The media love McCain, but will Republicans?

By Jeff Jacoby, Globe Columnist, 08/02/99

t isn't news that John McCain is a media darling. Nobody in national politics gets the kind of adoring coverage that Arizona's senior senator gets. ''Good press'' scarcely captures the worshipful tone of it all. ''John McCain Walks on Water'' was the headline on Esquire's May 1998 profile, and the editors weren't being sarcastic.

The Wall Street Journal's Al Hunt, no fan of Republicans, calls McCain ''the most courageous and one of the most admirable men I've ever known in American politics.'' Mike Wallace says that if the GOP nominated McCain for president, he'd consider quitting ''60 Minutes'' to become his press secretary. ''The McCain swoon is now so conspicuous,'' Andrew Ferguson wrote in The Weekly Standard, ''that NBC News, The Washington Post, and other news outlets have assigned reporters to do favorable stories explaining why the stories about John McCain are so favorable.'' That was more than a year ago, and they're swooning still.

Some of this can be chalked up to McCain's Vietnam war record. He was shot down over Hanoi in 1967 and spent 51/2 years as a prisoner of war. For saying no when the Communists offered to release him early - to accept would have violated the Navy Code of Conduct - McCain was badly beaten and tortured. He paid a huge price for his integrity and it is impossible not to respect him for it.

But there is a difference between respecting a politician and falling in love with him. Other senators have paid a high price in service to their country - Max Cleland of Georgia, for instance, left two legs and an arm in Vietnam - and nobody writes that they walk on water. What's more, McCain's story has its seamy side. There is the philandering that wrecked his first marriage, the ugly temper, the Keating Five scandal - unlovely episodes that would not be ignored if his name were Forbes or Bush or Buchanan.

Not everyone in the press is in the grip of the McCain Swoon. Some left-wing journalists have pointed to McCain's conservative voting record and wondered whether their fellow media liberals have lost their minds. The New Republic's David Grann noted in May that McCain is more conservative than the man he replaced in the Senate: Barry Goldwater. He supported the Contract with America and voted to convict Bill Clinton. He was against the Martin Luther King holiday, against raising the minimum wage, against legal abortions, against gun control, against gay rights.

Yet McCain is no idol to the right. There is nothing in the conservative press liked the McCain love-fest in the liberal mainstream media. His hard-right voting record hasn't dazzled conservatives, and for a good reason: McCain doesn't want to be thought of as one of them. He wants to be thought of as a maverick, bucking his party so he can fight Big Tobacco and reform campaign finance.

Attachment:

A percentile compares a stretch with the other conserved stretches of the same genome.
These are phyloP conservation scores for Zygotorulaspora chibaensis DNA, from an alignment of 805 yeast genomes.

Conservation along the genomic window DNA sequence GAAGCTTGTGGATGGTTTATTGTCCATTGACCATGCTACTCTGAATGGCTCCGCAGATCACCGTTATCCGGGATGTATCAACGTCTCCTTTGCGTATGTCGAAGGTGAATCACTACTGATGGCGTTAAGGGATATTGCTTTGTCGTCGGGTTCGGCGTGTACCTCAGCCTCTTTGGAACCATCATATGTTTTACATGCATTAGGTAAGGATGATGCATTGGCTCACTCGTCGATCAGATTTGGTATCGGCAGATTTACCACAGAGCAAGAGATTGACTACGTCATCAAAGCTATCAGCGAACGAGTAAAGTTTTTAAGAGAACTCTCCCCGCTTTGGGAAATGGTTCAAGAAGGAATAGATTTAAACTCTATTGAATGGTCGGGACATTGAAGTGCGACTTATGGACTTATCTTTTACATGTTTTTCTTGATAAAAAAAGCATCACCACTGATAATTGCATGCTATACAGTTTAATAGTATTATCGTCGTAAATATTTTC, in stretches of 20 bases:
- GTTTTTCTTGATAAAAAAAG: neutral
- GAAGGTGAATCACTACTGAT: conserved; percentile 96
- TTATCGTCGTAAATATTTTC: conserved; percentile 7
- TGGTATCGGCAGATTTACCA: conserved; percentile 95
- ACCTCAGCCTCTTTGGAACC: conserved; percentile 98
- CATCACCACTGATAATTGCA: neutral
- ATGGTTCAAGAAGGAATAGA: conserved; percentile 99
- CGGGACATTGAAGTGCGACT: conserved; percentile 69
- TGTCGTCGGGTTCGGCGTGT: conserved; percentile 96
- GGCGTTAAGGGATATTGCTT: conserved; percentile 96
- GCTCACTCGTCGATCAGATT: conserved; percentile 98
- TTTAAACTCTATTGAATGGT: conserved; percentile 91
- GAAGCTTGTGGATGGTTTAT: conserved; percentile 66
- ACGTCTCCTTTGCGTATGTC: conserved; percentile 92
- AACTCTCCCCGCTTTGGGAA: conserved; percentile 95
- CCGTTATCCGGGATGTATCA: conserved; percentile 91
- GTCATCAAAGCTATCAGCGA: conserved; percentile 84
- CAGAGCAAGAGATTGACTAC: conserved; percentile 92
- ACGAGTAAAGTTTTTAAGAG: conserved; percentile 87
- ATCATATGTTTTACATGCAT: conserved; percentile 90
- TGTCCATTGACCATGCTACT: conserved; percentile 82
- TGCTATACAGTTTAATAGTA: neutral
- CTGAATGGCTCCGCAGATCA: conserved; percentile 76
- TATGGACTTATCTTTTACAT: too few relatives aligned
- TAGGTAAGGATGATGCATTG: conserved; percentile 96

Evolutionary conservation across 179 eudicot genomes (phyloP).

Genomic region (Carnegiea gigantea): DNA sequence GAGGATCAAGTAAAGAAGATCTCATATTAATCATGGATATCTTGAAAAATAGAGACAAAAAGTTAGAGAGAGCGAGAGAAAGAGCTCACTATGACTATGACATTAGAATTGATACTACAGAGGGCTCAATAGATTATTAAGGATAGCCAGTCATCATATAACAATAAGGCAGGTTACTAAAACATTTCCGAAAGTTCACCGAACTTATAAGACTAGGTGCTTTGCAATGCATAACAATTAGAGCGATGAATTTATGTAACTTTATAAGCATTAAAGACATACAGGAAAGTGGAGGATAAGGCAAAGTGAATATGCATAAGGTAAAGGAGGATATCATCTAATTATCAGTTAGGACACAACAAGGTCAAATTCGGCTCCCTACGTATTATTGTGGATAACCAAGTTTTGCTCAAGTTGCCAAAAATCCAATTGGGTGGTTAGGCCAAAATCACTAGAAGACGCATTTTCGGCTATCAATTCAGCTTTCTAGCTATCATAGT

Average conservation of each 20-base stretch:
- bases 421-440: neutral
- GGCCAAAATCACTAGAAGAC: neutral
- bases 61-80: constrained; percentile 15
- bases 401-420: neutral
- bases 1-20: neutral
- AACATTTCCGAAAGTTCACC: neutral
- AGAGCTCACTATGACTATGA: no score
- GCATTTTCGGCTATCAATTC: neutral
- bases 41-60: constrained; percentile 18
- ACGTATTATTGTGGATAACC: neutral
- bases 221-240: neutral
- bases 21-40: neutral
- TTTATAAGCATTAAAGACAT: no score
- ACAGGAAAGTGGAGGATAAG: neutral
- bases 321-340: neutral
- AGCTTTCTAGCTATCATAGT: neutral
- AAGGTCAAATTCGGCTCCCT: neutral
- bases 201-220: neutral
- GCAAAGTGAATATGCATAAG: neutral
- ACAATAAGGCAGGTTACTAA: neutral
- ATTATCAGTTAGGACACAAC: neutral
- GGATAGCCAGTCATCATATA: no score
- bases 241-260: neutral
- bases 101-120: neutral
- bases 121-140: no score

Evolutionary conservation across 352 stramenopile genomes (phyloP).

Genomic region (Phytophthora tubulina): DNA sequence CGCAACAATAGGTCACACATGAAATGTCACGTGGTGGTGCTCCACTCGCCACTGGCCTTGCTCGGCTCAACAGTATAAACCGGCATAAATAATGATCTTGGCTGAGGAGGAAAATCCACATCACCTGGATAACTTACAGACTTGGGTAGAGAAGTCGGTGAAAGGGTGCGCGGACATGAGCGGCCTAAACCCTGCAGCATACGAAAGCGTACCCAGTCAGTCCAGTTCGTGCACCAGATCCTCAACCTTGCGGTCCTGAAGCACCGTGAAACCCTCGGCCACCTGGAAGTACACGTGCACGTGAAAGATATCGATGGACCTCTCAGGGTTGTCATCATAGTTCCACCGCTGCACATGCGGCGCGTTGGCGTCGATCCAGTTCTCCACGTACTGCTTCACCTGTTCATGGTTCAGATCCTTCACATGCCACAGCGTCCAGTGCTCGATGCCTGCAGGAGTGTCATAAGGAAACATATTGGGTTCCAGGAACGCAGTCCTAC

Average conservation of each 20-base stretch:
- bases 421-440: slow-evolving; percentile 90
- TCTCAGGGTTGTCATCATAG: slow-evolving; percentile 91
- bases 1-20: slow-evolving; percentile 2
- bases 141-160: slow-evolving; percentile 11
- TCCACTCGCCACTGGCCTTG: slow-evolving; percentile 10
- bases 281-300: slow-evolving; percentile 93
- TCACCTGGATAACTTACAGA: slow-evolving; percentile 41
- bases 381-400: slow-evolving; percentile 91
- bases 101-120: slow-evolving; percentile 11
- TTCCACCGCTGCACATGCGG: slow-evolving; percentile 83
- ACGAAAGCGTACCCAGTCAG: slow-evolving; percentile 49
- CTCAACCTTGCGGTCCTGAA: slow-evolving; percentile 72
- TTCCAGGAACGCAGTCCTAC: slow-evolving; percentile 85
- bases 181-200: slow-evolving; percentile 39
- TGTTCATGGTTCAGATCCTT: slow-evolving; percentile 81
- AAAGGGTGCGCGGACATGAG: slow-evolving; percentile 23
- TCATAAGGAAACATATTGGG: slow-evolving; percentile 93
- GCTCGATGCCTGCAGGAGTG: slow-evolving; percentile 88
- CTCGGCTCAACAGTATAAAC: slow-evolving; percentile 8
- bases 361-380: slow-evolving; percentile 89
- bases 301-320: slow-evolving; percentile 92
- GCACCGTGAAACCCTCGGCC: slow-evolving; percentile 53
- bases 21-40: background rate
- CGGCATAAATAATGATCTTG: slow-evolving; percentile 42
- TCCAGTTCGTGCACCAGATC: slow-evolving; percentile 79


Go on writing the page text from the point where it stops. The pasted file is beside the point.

On McCain's web site, you can read that he is pro-life; ask him about taxes and he'll say they should be cut. But if you don't bring up those issues, he won't, either. The issues he wants to talk about are punishing cigarette makers (he was lead sponsor of a bill to impose massive penalties on the tobacco industry) and campaign-finance (the McCain-Feingold bill would sharply restrict the freedom to raise money and advertise in political campaigns). Those are his marquee issues, and they go over well with liberals and the media. To conservatives, they are anathema.

In a July session with reporters, McCain was asked where he would like to see less government action. Any conservative worth his salt has a ready list of obnoxious federal programs that America would be better off without, from arts subsidies to racial preferences to the Legal Services Corporation. This, slightly edited, was McCain's answer:

''In the case of the Department of Education, I'd like to see most of the money go to the states. But I do think there is a purpose to the Department of Education.

''The Department of Energy I think we could examine very carefully. It was a product of the energy crisis in the 1970s. You could easily give some of its responsibilities to other departments of government.

''We could more carefully tailor a lot of programs that fall under the Department of Commerce. I applaud the vice president for trying to do this `reinventing' of government.

''A lot of my conservative friends think we have to spend a lot more money on defense. I think we have to spend some more money on some programs, but we're wasting literally tens of billions of dollars on programs that are only geared to the Cold War. We could, by restructuring the military, do a whole lot of good things that would not require us to spend a whole lot more money.

''I would look at corporate welfare. Giving McDonald's millions of dollars to sell burgers overseas - the list goes on and on. I would reduce and eliminate many of those programs. Ethanol subsidies are around $700 million a year, and most of it goes to Archer-Daniels-Midland. All the studies show it helps neither the consumer nor the environment. But that doesn't make me as mad as the sugar subsidies do. Because the sugar subsidies increase the cost of a pound of sugar to the consumer by about a third.''

Is that a conservative talking? There is almost nothing in McCain's reply that Ted Kennedy couldn't endorse. He may be Goldwater's successor, but McCain isn't running as another Goldwater. He is running as a conservative who has seen the light. That may not win him any GOP primaries. But the media certainly eat it up.

Jeff Jacoby is a Globe columnist.